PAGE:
Shoulder Osteochondritis Dissecans

Osteochondritis dissecans (OCD) affects young, large-breed dogs and causes forelimb lameness. It is a condition in which a region of the cartilage surface, usually the size of a dime, fails to undergo normal development. This region of cartilage becomes thicker than normal. Because nutrients penetrate cartilage by diffusion, the deep part of the abnormal cartilage does not get nourished, as it is too thick. Subsequently, some of the cartilage cells die off which results in weakening of the cartilage. This area of cartilage then separates from the underlying bone in the form of a cartilage flap. Sometimes the cartilage flap becomes detached from its bed and falls into a pouch of the joint (called the cul de sac of the shoulder). Occasionally a fragment of the OCD flap will migrate down the sheath of the biceps tendon (which communicates with the shoulder joint) and causes inflammation of the tendon’s sheath.

Signs and diagnosis
A diagnosis of OCD is based on findings of X-ray images, in addition to finding signs of pain upon flexion or extension of the shoulder joint. A side view X-ray of the shoulder usually reveals evidence of OCD (flattening of the humeral head).

Traditional surgery used to treat shoulder OCD involves making a sizeable incision over the side of the shoulder in order to remove the OCD flap. This procedure can have similar results to arthroscopic surgery, but has some disadvantages. First, traditional surgery is more painful than arthroscopic surgery. Second, all areas of the joint cannot be seen using traditional surgery; thus small loose pieces of cartilage may be missed. These small free-floating cartilage fragments can result in continued inflammation of the joint.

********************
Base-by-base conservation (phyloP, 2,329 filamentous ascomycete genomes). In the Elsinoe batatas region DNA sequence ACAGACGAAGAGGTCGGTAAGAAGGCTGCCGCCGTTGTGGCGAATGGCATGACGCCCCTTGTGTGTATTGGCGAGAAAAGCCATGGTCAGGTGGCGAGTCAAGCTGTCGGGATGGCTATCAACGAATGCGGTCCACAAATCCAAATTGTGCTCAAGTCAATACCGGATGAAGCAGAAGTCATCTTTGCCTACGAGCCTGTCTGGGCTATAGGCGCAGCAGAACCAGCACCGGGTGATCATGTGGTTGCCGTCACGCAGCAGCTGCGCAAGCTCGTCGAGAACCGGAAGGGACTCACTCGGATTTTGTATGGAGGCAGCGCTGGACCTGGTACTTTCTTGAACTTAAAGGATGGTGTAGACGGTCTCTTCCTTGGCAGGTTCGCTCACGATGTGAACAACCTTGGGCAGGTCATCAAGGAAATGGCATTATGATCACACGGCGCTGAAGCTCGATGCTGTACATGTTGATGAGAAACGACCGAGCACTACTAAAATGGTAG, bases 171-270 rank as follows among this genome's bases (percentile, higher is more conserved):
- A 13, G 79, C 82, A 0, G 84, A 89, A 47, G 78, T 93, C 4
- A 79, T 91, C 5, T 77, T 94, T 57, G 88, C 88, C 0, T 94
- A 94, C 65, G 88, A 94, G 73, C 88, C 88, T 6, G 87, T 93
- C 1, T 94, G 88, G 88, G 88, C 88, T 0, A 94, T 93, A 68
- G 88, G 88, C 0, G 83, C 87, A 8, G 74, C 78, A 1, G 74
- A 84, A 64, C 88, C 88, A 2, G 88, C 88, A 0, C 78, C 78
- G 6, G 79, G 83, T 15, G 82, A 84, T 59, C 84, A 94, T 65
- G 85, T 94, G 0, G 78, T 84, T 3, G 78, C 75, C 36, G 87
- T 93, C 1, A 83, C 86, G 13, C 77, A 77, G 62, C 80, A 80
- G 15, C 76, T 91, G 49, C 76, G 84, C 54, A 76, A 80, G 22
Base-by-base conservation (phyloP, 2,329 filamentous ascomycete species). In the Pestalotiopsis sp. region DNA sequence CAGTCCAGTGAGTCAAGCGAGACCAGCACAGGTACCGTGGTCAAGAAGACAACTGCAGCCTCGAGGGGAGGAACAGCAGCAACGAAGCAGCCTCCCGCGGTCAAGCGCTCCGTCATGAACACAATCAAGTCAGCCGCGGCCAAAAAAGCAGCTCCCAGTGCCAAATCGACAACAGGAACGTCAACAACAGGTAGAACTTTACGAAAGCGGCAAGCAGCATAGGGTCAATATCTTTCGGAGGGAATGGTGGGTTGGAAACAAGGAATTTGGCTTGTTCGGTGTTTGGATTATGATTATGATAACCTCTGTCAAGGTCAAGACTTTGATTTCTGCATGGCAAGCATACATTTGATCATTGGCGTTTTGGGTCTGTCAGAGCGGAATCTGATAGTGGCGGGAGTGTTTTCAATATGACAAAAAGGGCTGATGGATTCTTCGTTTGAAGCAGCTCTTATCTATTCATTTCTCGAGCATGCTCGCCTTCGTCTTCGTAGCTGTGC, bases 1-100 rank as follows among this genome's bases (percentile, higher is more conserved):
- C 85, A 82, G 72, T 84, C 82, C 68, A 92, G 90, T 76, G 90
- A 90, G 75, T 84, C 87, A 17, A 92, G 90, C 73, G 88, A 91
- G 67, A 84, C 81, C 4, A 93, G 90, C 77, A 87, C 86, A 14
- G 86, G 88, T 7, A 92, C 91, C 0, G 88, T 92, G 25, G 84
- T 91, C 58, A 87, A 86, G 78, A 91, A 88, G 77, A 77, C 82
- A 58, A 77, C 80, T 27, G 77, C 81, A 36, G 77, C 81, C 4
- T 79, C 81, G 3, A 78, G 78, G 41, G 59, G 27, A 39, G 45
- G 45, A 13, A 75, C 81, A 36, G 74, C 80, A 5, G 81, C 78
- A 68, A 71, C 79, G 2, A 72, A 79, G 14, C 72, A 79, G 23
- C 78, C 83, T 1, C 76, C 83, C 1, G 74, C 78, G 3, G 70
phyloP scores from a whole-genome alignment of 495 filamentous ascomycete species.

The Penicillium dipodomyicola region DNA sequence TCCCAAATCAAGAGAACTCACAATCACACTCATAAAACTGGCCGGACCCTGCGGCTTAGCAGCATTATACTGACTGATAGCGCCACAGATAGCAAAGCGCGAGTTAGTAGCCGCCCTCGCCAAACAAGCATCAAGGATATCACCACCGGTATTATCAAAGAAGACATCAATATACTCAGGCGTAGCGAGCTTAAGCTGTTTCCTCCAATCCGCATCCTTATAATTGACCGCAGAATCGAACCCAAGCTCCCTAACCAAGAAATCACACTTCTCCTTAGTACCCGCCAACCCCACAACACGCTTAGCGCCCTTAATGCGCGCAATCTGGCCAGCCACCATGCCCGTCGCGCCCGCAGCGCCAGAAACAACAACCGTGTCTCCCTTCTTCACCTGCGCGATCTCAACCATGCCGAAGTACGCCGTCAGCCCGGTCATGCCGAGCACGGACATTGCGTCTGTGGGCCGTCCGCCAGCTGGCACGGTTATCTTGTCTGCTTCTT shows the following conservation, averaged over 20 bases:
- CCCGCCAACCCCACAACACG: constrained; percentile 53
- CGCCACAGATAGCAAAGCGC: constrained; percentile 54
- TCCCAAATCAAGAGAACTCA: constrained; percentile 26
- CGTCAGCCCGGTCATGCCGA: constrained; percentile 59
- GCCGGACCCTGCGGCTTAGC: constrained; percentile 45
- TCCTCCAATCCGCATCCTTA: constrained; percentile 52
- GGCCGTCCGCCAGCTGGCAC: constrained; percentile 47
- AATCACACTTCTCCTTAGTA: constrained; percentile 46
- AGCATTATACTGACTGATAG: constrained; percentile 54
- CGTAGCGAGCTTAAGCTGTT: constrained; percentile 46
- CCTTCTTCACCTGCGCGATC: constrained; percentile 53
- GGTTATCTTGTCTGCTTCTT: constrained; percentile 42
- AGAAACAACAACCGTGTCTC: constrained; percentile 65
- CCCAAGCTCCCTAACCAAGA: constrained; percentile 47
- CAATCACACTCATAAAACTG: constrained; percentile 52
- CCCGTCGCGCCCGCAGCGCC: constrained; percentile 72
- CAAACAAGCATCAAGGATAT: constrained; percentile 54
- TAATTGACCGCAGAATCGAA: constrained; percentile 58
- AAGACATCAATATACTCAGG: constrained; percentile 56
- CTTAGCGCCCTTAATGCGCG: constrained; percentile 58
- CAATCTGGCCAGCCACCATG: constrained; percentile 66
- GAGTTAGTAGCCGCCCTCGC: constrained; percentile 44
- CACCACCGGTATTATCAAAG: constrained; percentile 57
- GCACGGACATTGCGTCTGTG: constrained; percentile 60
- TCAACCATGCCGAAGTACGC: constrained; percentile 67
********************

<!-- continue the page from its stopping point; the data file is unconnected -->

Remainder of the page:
Arthroscopic surgery is the treatment of choice for OCD. Two very small incisions are needed to perform the surgery, which means less pain for your companion. The OCD flap, which is frequently attached to the bone by a thin stalk, is removed with special instruments.

Free-floating pieces of cartilage are removed in order to minimize the risk of inflammation of the biceps tendon.

Arthroscopic shoulder surgery is currently one of the best methods available for shoulder OCD. About 90 to 95% of dogs that undergo this surgery can expect to return to athletic activity within six months.

For more information on this subject, speak to the veterinarian who is treating your pet.